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In the News
Gantos, Raschka, Whaley: Where They Were When the Award Call Came
Earlier this week, three lucky authors got phone calls from the Newbery, Caldecott, and Printz committees, letting each of them know they had won the top prize. And whether they were at home when the call came (in the case of Jack Gantos), in search of a missing cell phone (Chris Raschka), or on the highway heading to Dallas (John Corey Whaley), the messages awaiting them on the other end of the line were life-changing. What was going through their minds when the phone rang? And what did they do next? Bookshelf spoke with all three authors this week—read on to find out what they had to say. (Click here for our complete list of the 2012 Youth Media Awards.) more
Morning Shows Say No to Newbery/Caldecott
If you turned on your TV this past Tuesday morning to watch the newly minted Newbery and Caldecott Medalists speaking about their books, you were out of luck. All of the major morning shows declined to run the until-recently traditional segment. Macey Morales, manager of media relations at the American Library Association, which administers the awards, told PW, "The ALA has reached out to several morning news programs to secure an in-studio placement for the Newbery and Caldecott Medalists. Unfortunately, those programs chose to decline the opportunity." more
Lee & Low Acquires Children's Book Press
Children’s Book Press, founded in 1975 by Harriet Rohmer for the specific purpose of creating a line of bilingual and multicultural books, ceased operations at the end of September and has sold its backlist inventory of 90 titles to Lee & Low Books in New York. Dana Goldberg, former executive editor for Children’s Book Press, attributes the demise of the press to "a perfect storm of systemic things. We were a niche publisher for the institutional market, and 80 percent of our business came from schools and libraries. With the nationwide budget cuts, the last two years were really tough." more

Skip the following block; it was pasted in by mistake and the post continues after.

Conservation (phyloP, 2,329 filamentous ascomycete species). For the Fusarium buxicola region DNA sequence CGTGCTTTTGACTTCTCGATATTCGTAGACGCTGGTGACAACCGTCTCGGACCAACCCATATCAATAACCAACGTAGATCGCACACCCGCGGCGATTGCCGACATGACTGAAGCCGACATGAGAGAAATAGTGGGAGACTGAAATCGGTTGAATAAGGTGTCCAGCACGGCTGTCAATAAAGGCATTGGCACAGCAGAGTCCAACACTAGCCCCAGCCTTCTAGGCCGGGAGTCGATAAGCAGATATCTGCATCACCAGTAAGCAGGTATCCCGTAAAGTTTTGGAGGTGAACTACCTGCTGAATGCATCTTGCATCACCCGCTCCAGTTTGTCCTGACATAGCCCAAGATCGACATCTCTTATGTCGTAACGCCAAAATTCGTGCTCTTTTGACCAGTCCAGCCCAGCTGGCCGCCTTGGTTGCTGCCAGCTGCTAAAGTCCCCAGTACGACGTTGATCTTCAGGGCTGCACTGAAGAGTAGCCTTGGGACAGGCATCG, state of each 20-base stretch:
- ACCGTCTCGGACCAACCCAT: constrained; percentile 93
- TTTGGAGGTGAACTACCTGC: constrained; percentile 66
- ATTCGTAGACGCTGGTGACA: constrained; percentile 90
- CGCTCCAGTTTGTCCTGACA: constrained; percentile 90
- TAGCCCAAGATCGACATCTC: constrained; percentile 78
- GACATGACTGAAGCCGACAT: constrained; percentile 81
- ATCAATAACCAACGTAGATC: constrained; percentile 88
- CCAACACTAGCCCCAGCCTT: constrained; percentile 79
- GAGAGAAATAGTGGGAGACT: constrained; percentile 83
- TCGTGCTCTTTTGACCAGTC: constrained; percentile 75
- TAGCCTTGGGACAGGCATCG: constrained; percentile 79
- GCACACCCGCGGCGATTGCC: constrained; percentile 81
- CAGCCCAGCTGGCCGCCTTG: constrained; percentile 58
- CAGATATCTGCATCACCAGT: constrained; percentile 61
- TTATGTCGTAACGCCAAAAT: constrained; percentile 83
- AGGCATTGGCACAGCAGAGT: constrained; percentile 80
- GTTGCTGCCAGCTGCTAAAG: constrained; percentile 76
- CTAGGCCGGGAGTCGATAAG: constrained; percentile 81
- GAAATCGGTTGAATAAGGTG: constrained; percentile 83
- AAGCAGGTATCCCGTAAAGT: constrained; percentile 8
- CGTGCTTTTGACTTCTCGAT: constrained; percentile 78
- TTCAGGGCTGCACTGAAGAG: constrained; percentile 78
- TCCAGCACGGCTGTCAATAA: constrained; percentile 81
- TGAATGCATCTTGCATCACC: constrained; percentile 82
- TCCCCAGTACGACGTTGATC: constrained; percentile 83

Digital Book World Panelists Gauge the Children's E-book Market
Perhaps the most eye-opening facet of a study on the children's e-book market discussed at a Digital Book World panel on Tuesday was how great the potential for e-book reading in children really is. A number of figures showed promise for the future of the market, including that in children seven to 12, 27% own their own computer, 25% own a cell phone, and 7% own a reading device. Equally promising is the figure from the study that teens have tripled their reading rate of e-books in the last year. more
Tuttle Stirs Up Its Children's List
After its success with Bee Yinn Low's Easy Chinese Recipes on the adult side last fall, Tuttle Publishing is following a new recipe when it comes to producing children's books. The North Clarendon, Vt.-based publisher has long produced beautiful books that bring together East and West, but many have been so focused on appealing to the East that sales in the U.S. have suffered. Tuttle has made a conscious effort to combine authentic content by an author of Asian descent with a text geared to American readers with limited access to Asian groceries. Now, says publicist Rowan Muelling-Auer, "We've taken that framework and applied it to children's books." more
Random House and Sesame Workshop Step into Digital Reading
Random House Children’s Books and Sesame Workshop are expanding their four-decade-plus licensing relationship, adding e-books and apps to their extensive Sesame Street print publishing program. The first of 19 initial ebook titles were released on Wednesday. “E-books are a major initiative for us,” says Chris Angelilli, v-p and editor-in-chief, Golden Books. “We want to publish licensed and original titles alike in every conceivable format for young readers.” more
Children's Books Get 21 Oscar Nominations
Who woulda thunk that big, bad Hollywood needs humble children's book publishing to bring some razzle-dazzle to the 2012 Oscars? But included in Tuesday morning's announcement of the 84th annual Academy Award nominations were a whopping 21 nods for films based on kids' books, demonstrating that children's books rule in Hollywood – for this year at least. Hugo, based on The Invention of Hugo Cabret by Brian Selznick, leads the pack with the most – 11– nominations, including Best Picture. War Horse, based on Michael Murpurgo's 1982 novel, is not far behind, with six nominations (also including Best Picture). more
Retailing News
Wi7: Bookselling Renaissance Extends to Children's
The American Booksellers Association's Winter Institute, held last week in New Orleans, came just weeks after a holiday season that showcased the vitality and viability of independent bookstores. Many of the 500 bookseller attendees were coming off their best year ever, with sales up in the high double digits. For BookPeople in Austin, Tex., it was the second year in a row. The store had its best year ever in 2010, and was up in all areas in 2011, according to children's book buyer Meghan Goel. And don't miss our photo-gallery of authors attending the conference. more
Booksellers Explain How to Make Friends and Influence People